Example: I was crouching down attempting to pull up Big Sis’ tights after a successful trip to the potty. But I couldn’t manage it, as she was very proud of herself and kept taking bow after bow, sticking her bottom in my face and saying “Thank you, thank you very much.”

Funny Painfully Awkward (FPA)

Humor that arises out of a situation that exposes (either literally or figuratively) the subject. Laughter here is almost always a survival tactic.

Example: Did you know that the restrooms at Chipotle have an echo? My kids recently discovered this, much to their amusement. (Same restroom from aforementioned bowing incident.) They began testing out the sound-bouncing properties of various yelps and hollers. The woman standing outside the door made no effort to stifle her giggles as we exited. I flashed her a smile that said “I have clearly given up on controlling these two wild animals” and hurried out of the building, avoiding the eyes of the other patrons who had surely heard our physics demonstration.

Funny Boo Hoo (FBH)

The laughter that comes as a means to avoiding tears. Or laughter that intermittently accompanies tears, as the subject realizes that there is no actual reason for crying.

Example: This morning (a long, exhausting one that started way too early) I spilled some bright red cranberry juice onto our beige carpet and promptly burst into tears. Real, uncontainable tears. After Mr. Dad and I cleaned it up, I could barely chew my soggy granola through my sniffs and hiccuped sobs. I knew it would be funny eventually, but it sure wasn’t at that moment. Especially when Mr. Dad helpfully commented, “You know what they say about crying over spilled cranberry juice.” If only my eyeballs had laser-beams.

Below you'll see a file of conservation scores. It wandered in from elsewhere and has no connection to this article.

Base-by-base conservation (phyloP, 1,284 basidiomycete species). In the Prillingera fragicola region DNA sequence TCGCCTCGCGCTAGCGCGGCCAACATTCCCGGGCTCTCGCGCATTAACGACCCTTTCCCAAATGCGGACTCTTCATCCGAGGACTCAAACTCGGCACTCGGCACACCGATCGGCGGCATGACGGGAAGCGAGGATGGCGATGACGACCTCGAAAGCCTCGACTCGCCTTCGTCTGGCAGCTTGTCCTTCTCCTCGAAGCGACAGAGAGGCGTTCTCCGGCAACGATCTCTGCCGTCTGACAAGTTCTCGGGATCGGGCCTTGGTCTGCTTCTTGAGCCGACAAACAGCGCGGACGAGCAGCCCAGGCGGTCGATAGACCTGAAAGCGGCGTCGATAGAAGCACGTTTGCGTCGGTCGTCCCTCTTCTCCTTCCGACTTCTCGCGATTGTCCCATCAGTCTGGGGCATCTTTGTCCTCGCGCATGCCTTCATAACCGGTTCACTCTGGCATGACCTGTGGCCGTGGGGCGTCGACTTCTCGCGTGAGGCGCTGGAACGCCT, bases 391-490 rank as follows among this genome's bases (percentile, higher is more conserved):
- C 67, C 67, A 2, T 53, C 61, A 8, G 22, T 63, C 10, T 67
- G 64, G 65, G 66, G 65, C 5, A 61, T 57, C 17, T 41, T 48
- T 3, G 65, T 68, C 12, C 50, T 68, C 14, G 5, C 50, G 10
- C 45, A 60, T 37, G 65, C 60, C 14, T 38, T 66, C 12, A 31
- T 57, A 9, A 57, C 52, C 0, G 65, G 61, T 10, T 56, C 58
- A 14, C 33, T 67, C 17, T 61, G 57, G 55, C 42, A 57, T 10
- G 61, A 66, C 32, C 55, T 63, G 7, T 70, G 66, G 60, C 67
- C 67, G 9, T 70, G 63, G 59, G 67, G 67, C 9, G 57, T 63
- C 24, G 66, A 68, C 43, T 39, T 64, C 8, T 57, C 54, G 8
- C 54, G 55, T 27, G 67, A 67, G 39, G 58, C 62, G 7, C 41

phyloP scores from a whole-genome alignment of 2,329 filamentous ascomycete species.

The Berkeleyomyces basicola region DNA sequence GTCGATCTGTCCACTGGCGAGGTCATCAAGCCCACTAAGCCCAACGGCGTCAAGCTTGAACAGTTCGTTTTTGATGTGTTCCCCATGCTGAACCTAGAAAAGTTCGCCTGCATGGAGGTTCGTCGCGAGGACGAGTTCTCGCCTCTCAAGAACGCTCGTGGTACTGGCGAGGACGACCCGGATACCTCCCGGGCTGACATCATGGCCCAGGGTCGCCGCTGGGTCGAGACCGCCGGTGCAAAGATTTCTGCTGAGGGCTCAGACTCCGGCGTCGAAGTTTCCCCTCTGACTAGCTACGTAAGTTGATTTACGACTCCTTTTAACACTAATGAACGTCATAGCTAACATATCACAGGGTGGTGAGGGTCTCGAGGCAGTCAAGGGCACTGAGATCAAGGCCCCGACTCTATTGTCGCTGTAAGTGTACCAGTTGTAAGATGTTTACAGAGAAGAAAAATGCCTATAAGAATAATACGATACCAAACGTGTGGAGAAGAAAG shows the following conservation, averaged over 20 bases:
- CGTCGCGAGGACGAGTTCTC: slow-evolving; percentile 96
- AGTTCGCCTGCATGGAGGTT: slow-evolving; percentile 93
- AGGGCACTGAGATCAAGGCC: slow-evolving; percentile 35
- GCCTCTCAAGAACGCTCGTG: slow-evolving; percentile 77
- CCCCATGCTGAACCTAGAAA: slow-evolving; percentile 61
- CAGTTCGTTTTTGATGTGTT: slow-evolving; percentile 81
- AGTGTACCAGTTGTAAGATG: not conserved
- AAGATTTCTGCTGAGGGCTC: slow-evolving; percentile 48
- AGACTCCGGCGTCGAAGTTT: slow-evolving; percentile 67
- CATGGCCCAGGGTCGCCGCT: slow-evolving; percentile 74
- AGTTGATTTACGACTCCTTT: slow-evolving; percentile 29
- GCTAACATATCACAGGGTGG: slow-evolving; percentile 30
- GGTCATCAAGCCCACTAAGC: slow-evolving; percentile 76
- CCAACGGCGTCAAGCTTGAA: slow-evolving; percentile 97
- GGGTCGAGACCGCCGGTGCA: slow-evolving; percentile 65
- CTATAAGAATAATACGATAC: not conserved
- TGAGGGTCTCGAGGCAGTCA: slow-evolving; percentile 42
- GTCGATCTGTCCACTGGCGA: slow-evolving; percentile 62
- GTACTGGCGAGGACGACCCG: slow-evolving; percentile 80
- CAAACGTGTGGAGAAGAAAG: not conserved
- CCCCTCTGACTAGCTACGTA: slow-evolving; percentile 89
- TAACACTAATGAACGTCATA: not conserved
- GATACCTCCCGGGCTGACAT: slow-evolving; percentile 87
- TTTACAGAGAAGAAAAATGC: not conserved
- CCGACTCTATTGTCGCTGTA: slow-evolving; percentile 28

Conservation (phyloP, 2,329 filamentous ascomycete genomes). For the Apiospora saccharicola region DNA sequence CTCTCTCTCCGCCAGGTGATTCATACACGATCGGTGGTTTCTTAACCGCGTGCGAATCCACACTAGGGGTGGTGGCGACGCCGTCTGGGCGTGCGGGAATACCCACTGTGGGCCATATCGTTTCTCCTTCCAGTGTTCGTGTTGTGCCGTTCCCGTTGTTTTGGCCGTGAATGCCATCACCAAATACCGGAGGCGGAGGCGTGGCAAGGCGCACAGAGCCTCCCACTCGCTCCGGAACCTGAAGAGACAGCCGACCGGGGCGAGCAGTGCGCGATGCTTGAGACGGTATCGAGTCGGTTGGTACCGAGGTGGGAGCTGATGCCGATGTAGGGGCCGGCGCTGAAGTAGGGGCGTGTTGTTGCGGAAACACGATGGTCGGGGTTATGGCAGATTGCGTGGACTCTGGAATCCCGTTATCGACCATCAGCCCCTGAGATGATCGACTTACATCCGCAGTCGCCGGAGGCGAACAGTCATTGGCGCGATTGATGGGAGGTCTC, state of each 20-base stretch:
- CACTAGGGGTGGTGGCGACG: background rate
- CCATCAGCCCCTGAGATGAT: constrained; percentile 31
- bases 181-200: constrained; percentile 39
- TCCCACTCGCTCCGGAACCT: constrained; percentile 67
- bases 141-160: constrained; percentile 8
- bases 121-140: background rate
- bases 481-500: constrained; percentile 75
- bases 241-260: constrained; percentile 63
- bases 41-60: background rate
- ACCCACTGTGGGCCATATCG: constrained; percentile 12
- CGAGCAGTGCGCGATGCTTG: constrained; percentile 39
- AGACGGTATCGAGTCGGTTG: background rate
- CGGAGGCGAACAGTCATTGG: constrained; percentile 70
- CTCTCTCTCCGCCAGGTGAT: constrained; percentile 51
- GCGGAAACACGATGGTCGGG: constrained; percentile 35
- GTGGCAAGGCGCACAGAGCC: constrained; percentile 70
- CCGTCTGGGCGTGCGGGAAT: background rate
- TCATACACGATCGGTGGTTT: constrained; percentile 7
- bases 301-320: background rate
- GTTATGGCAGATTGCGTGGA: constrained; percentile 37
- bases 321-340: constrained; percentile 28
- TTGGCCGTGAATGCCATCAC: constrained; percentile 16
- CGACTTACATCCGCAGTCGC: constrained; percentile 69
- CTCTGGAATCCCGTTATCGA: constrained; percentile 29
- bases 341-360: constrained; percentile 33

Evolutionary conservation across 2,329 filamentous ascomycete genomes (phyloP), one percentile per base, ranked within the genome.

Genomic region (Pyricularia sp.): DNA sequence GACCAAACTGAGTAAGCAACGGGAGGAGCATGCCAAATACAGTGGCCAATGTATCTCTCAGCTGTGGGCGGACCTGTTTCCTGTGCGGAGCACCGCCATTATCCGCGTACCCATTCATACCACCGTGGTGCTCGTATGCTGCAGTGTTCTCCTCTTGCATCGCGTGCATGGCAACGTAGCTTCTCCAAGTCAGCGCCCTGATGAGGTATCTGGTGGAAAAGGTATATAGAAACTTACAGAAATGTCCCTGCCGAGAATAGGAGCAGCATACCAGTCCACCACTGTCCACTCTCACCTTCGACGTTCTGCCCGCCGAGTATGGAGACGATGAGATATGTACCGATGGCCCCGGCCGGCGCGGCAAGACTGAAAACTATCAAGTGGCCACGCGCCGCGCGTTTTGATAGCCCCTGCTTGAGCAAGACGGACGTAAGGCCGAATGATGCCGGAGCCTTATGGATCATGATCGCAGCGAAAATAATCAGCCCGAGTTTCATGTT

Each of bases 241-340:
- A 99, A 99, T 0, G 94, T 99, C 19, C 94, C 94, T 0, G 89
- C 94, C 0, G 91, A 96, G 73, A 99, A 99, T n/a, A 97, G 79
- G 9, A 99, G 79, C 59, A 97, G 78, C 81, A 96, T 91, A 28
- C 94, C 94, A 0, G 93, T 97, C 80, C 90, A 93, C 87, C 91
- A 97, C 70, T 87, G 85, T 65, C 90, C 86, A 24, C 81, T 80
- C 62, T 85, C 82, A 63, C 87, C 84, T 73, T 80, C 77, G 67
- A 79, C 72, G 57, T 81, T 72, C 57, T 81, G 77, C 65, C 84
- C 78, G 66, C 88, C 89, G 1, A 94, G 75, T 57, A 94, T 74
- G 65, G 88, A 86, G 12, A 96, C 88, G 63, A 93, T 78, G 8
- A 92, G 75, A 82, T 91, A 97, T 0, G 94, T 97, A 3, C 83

Funny I am Going to Kill You As Soon As I Stop Laughing (FGTKY…)

Usually begins as a futile attempt to suppress laughter and look angry in the face of equal measures of adorability and mischief. Often requires a camera. And a time out. Very, very common in houses with children under six years of age. Generally the type of humor found on this blog.

Example: When I went to free Lil’ Sis from her prison crib this morning, I was greeted with smiles and happy chatter by the most cheerful and sweet little creature. And she was stark naked. I noticed that she had unzipped and taken off her footie pajamas then casually removed her diaper and tossed her aside. I should have given her a stern talking to because although the bed was dry today, the odds of that happening every time are VERY slim. But it’s hard to keep a straight face when your baby is grinning at you, naked as a jaybird and proud.

Although children are the most common culprits of this type of humor, spouses are a close second. Especially if you happened to marry someone who finds humor in pushing your buttons.